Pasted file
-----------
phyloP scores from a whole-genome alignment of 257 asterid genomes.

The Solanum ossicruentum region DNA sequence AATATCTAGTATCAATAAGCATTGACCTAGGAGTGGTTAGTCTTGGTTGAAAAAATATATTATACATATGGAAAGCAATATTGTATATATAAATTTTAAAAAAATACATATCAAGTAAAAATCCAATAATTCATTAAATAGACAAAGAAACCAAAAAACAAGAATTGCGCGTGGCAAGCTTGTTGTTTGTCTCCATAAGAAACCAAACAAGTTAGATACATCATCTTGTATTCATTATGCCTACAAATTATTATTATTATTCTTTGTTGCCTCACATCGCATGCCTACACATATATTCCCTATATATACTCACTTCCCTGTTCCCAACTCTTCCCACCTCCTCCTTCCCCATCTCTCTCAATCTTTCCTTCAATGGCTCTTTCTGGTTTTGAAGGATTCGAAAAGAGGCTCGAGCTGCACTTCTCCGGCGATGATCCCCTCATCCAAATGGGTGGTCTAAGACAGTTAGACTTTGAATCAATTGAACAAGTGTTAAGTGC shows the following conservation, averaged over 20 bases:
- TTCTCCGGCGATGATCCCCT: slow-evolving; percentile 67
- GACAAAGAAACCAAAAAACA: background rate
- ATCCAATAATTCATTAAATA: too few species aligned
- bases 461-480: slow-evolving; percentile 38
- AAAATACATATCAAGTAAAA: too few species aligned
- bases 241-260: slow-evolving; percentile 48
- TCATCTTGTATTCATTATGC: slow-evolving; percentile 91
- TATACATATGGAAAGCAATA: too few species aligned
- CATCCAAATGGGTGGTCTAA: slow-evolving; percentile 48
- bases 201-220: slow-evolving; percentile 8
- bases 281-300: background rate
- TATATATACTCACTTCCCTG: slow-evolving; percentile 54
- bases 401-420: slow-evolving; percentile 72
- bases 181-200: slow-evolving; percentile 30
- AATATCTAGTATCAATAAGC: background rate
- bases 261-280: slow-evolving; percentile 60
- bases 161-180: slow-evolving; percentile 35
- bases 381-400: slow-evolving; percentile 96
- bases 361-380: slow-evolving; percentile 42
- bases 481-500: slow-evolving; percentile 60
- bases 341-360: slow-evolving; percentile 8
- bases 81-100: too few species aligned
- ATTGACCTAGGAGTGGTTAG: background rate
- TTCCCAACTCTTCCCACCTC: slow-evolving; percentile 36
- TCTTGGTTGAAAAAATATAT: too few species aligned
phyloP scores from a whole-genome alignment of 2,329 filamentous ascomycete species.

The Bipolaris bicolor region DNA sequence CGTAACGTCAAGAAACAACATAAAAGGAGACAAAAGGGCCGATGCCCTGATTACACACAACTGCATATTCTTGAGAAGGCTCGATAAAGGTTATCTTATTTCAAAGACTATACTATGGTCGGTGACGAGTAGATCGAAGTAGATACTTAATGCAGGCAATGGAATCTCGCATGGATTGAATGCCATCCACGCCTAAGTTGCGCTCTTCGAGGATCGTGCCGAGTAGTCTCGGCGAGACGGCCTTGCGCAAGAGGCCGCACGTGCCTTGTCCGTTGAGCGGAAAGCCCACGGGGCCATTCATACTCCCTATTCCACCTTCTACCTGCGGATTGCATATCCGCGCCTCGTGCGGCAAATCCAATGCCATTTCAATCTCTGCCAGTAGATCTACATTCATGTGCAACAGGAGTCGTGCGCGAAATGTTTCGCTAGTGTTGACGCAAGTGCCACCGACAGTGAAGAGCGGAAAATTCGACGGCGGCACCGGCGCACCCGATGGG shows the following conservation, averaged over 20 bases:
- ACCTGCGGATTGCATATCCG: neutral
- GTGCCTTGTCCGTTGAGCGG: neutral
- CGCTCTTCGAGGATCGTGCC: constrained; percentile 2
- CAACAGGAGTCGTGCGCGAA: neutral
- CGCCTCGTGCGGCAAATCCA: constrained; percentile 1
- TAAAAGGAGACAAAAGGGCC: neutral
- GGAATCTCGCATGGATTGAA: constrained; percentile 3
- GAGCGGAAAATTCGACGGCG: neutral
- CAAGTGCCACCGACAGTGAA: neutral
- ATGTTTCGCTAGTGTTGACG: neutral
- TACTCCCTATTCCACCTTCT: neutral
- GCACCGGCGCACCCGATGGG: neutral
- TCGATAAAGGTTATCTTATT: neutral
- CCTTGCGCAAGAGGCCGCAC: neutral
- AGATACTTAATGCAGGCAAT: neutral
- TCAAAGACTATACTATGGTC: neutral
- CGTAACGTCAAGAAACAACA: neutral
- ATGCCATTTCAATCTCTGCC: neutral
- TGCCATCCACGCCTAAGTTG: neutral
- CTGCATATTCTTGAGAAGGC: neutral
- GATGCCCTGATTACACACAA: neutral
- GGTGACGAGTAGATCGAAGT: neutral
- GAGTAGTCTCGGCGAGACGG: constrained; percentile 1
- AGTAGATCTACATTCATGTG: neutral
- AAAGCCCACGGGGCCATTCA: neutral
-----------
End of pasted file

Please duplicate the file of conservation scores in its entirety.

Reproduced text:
phyloP scores from a whole-genome alignment of 257 asterid genomes.

The Solanum ossicruentum region DNA sequence AATATCTAGTATCAATAAGCATTGACCTAGGAGTGGTTAGTCTTGGTTGAAAAAATATATTATACATATGGAAAGCAATATTGTATATATAAATTTTAAAAAAATACATATCAAGTAAAAATCCAATAATTCATTAAATAGACAAAGAAACCAAAAAACAAGAATTGCGCGTGGCAAGCTTGTTGTTTGTCTCCATAAGAAACCAAACAAGTTAGATACATCATCTTGTATTCATTATGCCTACAAATTATTATTATTATTCTTTGTTGCCTCACATCGCATGCCTACACATATATTCCCTATATATACTCACTTCCCTGTTCCCAACTCTTCCCACCTCCTCCTTCCCCATCTCTCTCAATCTTTCCTTCAATGGCTCTTTCTGGTTTTGAAGGATTCGAAAAGAGGCTCGAGCTGCACTTCTCCGGCGATGATCCCCTCATCCAAATGGGTGGTCTAAGACAGTTAGACTTTGAATCAATTGAACAAGTGTTAAGTGC shows the following conservation, averaged over 20 bases:
- TTCTCCGGCGATGATCCCCT: slow-evolving; percentile 67
- GACAAAGAAACCAAAAAACA: background rate
- ATCCAATAATTCATTAAATA: too few species aligned
- bases 461-480: slow-evolving; percentile 38
- AAAATACATATCAAGTAAAA: too few species aligned
- bases 241-260: slow-evolving; percentile 48
- TCATCTTGTATTCATTATGC: slow-evolving; percentile 91
- TATACATATGGAAAGCAATA: too few species aligned
- CATCCAAATGGGTGGTCTAA: slow-evolving; percentile 48
- bases 201-220: slow-evolving; percentile 8
- bases 281-300: background rate
- TATATATACTCACTTCCCTG: slow-evolving; percentile 54
- bases 401-420: slow-evolving; percentile 72
- bases 181-200: slow-evolving; percentile 30
- AATATCTAGTATCAATAAGC: background rate
- bases 261-280: slow-evolving; percentile 60
- bases 161-180: slow-evolving; percentile 35
- bases 381-400: slow-evolving; percentile 96
- bases 361-380: slow-evolving; percentile 42
- bases 481-500: slow-evolving; percentile 60
- bases 341-360: slow-evolving; percentile 8
- bases 81-100: too few species aligned
- ATTGACCTAGGAGTGGTTAG: background rate
- TTCCCAACTCTTCCCACCTC: slow-evolving; percentile 36
- TCTTGGTTGAAAAAATATAT: too few species aligned
phyloP scores from a whole-genome alignment of 2,329 filamentous ascomycete species.

The Bipolaris bicolor region DNA sequence CGTAACGTCAAGAAACAACATAAAAGGAGACAAAAGGGCCGATGCCCTGATTACACACAACTGCATATTCTTGAGAAGGCTCGATAAAGGTTATCTTATTTCAAAGACTATACTATGGTCGGTGACGAGTAGATCGAAGTAGATACTTAATGCAGGCAATGGAATCTCGCATGGATTGAATGCCATCCACGCCTAAGTTGCGCTCTTCGAGGATCGTGCCGAGTAGTCTCGGCGAGACGGCCTTGCGCAAGAGGCCGCACGTGCCTTGTCCGTTGAGCGGAAAGCCCACGGGGCCATTCATACTCCCTATTCCACCTTCTACCTGCGGATTGCATATCCGCGCCTCGTGCGGCAAATCCAATGCCATTTCAATCTCTGCCAGTAGATCTACATTCATGTGCAACAGGAGTCGTGCGCGAAATGTTTCGCTAGTGTTGACGCAAGTGCCACCGACAGTGAAGAGCGGAAAATTCGACGGCGGCACCGGCGCACCCGATGGG shows the following conservation, averaged over 20 bases:
- ACCTGCGGATTGCATATCCG: neutral
- GTGCCTTGTCCGTTGAGCGG: neutral
- CGCTCTTCGAGGATCGTGCC: constrained; percentile 2
- CAACAGGAGTCGTGCGCGAA: neutral
- CGCCTCGTGCGGCAAATCCA: constrained; percentile 1
- TAAAAGGAGACAAAAGGGCC: neutral
- GGAATCTCGCATGGATTGAA: constrained; percentile 3
- GAGCGGAAAATTCGACGGCG: neutral
- CAAGTGCCACCGACAGTGAA: neutral
- ATGTTTCGCTAGTGTTGACG: neutral
- TACTCCCTATTCCACCTTCT: neutral
- GCACCGGCGCACCCGATGGG: neutral
- TCGATAAAGGTTATCTTATT: neutral
- CCTTGCGCAAGAGGCCGCAC: neutral
- AGATACTTAATGCAGGCAAT: neutral
- TCAAAGACTATACTATGGTC: neutral
- CGTAACGTCAAGAAACAACA: neutral
- ATGCCATTTCAATCTCTGCC: neutral
- TGCCATCCACGCCTAAGTTG: neutral
- CTGCATATTCTTGAGAAGGC: neutral
- GATGCCCTGATTACACACAA: neutral
- GGTGACGAGTAGATCGAAGT: neutral
- GAGTAGTCTCGGCGAGACGG: constrained; percentile 1
- AGTAGATCTACATTCATGTG: neutral
- AAAGCCCACGGGGCCATTCA: neutral